While I appreciate the first line of the verse cited above, Valerie’s presence was known, but it wasn’t the “Look at what a great leader I am” kind of presence. It was a presence of confidence, support, and trust. Valerie trusted us and we completely trusted her. And we accomplished things we never thought we could accomplish.


Customer Service Assignment

As we come into the weekend, try giving your team this informal assignment. As they go about their weekend activities, ask them to to consciously notice the level of service they receive as they interact with companies and their employees. Ask them to look at the physical environment, observe employees as they serve them as well as other customers, and pay attention to the processes they experience during the interaction. What was good? What was not so good? What what was dismal? Ask them to mentally note as many details as possible.

At your next team meeting, request that members of your team share their observations and how the experiences make them feel. Did the experience make them definitely want to come back? definitely not want to come back? or just leave them neutral? Then ask the group how their observations relate to your organization and to their own jobs. This is a quick benchmarking experience that can pay great dividends.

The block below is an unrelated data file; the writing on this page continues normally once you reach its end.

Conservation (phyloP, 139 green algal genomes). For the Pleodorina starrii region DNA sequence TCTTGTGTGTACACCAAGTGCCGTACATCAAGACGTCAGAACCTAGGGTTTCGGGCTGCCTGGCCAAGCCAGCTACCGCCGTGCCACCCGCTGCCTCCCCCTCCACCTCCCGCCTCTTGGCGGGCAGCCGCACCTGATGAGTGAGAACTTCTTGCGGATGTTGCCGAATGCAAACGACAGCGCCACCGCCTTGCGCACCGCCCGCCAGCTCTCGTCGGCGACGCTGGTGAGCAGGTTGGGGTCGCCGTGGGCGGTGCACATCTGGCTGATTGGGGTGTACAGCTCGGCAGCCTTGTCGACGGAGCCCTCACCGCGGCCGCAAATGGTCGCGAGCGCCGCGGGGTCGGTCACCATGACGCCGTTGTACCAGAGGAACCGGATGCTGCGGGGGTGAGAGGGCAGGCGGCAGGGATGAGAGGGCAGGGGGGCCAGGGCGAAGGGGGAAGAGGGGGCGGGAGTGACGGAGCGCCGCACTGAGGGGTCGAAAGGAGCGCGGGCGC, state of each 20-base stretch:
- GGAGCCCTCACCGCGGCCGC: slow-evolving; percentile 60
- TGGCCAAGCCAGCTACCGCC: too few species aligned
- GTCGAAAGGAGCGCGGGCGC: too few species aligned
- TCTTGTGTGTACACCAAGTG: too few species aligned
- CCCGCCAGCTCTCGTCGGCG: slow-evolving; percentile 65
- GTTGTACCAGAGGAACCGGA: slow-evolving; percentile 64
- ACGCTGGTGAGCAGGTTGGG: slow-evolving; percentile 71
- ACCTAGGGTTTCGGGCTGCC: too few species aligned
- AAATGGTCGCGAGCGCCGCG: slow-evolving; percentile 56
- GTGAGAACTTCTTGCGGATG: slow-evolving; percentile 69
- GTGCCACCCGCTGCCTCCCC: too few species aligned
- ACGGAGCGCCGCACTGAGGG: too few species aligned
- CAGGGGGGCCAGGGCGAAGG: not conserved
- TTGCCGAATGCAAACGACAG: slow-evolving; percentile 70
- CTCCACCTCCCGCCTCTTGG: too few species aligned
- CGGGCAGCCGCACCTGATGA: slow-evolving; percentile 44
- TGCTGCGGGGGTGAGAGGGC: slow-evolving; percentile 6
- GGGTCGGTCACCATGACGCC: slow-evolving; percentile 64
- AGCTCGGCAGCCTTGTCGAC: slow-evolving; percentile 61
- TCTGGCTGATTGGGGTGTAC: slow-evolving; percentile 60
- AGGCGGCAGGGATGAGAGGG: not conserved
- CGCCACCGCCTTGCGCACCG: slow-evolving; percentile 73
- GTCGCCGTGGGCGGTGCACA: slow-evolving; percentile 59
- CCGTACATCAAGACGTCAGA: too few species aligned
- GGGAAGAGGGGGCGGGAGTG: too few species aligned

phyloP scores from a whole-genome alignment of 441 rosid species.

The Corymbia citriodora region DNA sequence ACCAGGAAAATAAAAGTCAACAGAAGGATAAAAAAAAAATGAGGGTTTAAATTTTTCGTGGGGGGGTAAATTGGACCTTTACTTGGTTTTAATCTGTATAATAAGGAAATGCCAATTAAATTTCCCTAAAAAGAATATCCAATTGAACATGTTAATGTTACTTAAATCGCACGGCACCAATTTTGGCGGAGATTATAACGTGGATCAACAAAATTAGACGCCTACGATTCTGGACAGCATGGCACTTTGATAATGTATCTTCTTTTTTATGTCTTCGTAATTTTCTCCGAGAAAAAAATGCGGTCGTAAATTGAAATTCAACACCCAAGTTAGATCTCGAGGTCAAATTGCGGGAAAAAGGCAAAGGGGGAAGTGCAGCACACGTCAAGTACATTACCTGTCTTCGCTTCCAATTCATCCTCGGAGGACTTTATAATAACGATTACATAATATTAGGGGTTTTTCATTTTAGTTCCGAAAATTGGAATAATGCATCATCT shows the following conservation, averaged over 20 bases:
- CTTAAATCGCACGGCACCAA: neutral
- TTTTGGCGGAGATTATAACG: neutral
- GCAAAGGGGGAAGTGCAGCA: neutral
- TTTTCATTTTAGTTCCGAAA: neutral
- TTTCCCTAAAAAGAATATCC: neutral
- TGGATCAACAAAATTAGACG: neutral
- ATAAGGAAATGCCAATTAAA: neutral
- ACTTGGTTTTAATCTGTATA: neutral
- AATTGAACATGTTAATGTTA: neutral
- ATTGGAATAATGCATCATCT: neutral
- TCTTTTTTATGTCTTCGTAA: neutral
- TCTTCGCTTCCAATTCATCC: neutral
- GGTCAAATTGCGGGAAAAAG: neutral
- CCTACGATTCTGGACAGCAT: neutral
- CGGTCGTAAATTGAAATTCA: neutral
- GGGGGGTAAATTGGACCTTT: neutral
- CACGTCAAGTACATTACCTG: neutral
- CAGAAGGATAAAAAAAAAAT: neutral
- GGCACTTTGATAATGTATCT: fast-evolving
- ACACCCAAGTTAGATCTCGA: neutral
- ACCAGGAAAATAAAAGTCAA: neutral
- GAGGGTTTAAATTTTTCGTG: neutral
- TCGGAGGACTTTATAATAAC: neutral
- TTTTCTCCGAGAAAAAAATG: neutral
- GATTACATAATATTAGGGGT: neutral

When Walt Disney was planning Disneyland, he sent his “Imagineers” to visit amusement parks and carnivals, and to observe what customers liked and didn’t like. He used this knowledge (particularly the dislikes) in the design of Disneyland. Rather than a haphazard layout, everything would be organized and themed. Rather that surly “ride operators,” Disneyland would have “hosts and hostesses” who treated customers as “guests.” Much of what makes the Disney parks what they are today came from this simple strategy of observing competitors and putting the knowledge to work.

Why not send an email to your team today? Simply ask them to pay attention to their experiences over the weekend, note how those experiences made them feel, and be prepared to discuss it at your next team meeting. I’m convinced it will be an eye-opening and beneficial exercise for the entire team.